? Vector charts and chart plotters
? Monochrome LCDs
? Digital Selective Calling
As the decade turned, we clicked onto the World Wide Web, and life as we know it ratcheted up one notch on the techno-evolutionary scale.
On the water, GPS came of age in non-military markets, and navigation would never be the same.
"To me, that has to be the single most important technological improvement of the past 20 years," says Louis Chemi, executive vice president for product management over the Navico brands (Lowrance, Eagle, B&G, Northstar and Simrad). "Now you can get exactly to the wreck, to the bottom feature, to wherever you found fish yesterday ? and you can do it all more safely."
GPS took what had always been earth-bound signaling to the skies. In the 1970s and early '80s, the federal government launched a constellation of satellites for strategic military purposes. But in 1983, the Soviets shot down a civilian Korean airliner that had mistakenly entered Soviet air space. President Ronald Reagan decreed that GPS - when fully available - should be freely offered to non-military markets, according to www.america.gov, a Department of State information website.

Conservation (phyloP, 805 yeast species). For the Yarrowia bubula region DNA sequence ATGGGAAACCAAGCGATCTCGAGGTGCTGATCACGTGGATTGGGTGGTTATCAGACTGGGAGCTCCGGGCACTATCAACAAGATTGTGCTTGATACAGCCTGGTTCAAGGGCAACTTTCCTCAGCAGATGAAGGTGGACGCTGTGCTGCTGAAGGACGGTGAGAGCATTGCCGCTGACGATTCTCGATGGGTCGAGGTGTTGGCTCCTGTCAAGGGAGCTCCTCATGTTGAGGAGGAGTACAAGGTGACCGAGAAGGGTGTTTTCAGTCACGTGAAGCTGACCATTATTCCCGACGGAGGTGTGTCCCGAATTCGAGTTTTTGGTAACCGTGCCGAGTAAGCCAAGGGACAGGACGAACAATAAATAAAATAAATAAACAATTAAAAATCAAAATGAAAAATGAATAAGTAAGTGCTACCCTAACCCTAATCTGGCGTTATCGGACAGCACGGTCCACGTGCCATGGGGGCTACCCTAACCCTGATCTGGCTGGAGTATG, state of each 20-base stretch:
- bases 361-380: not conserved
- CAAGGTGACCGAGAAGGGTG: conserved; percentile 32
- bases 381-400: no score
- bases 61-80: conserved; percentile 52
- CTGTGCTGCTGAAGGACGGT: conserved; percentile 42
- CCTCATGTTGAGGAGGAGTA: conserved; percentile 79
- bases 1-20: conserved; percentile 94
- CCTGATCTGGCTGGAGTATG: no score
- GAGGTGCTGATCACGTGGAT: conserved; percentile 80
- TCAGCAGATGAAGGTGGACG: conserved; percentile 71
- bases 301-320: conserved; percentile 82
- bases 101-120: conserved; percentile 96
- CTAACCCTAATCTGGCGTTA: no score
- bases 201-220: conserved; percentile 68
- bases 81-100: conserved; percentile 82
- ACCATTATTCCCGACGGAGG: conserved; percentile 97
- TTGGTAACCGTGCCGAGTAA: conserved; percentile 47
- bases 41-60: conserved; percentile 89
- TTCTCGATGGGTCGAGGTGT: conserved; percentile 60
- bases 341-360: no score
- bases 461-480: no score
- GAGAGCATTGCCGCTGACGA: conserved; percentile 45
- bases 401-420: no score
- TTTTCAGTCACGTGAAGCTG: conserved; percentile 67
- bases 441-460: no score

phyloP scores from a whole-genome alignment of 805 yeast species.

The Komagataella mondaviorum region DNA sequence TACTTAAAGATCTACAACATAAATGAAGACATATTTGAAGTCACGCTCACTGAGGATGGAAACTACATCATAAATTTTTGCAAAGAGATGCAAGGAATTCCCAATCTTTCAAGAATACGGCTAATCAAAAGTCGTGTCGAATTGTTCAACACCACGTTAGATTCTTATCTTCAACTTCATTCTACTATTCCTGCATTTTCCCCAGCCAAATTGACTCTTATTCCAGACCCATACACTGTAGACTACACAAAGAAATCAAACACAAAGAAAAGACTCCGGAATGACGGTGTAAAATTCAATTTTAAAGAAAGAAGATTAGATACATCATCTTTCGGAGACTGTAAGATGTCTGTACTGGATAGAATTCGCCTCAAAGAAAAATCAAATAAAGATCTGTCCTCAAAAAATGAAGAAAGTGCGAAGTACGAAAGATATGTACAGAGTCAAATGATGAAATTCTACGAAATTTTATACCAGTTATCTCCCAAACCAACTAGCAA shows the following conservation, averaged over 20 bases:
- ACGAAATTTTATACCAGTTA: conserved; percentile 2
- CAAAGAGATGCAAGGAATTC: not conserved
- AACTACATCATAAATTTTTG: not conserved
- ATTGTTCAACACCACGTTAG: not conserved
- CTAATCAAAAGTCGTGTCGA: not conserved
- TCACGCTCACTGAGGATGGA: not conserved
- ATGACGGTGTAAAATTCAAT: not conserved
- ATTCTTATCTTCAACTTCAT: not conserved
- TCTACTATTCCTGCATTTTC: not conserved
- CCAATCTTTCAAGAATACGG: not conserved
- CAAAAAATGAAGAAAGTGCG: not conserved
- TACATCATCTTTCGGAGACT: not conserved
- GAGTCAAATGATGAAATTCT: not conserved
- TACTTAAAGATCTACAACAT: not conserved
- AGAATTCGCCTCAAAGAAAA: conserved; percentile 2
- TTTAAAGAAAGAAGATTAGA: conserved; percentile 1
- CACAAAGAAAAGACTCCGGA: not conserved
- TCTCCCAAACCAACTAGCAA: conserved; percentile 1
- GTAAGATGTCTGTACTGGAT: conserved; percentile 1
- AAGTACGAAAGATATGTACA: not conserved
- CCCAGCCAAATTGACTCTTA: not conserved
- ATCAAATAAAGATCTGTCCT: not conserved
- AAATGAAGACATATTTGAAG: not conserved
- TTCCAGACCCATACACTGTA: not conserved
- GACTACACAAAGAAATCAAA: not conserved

In 1991, Garmin introduced the first portable GPS unit to boaters, and Lowrance integrated GPS receivers into its location devices. But the early technology often proved too expensive for most anglers.
"As I look back, there were initially no fixed-mount GPSs, and the handhelds were big and not easy to use," says Greg DeVries, Garmin's director of marine sales. "But GPS offered a huge advantage over loran. It updated once a second. Basically, when Garmin miniaturized GPS and broke the $500 price barrier, GPS was born."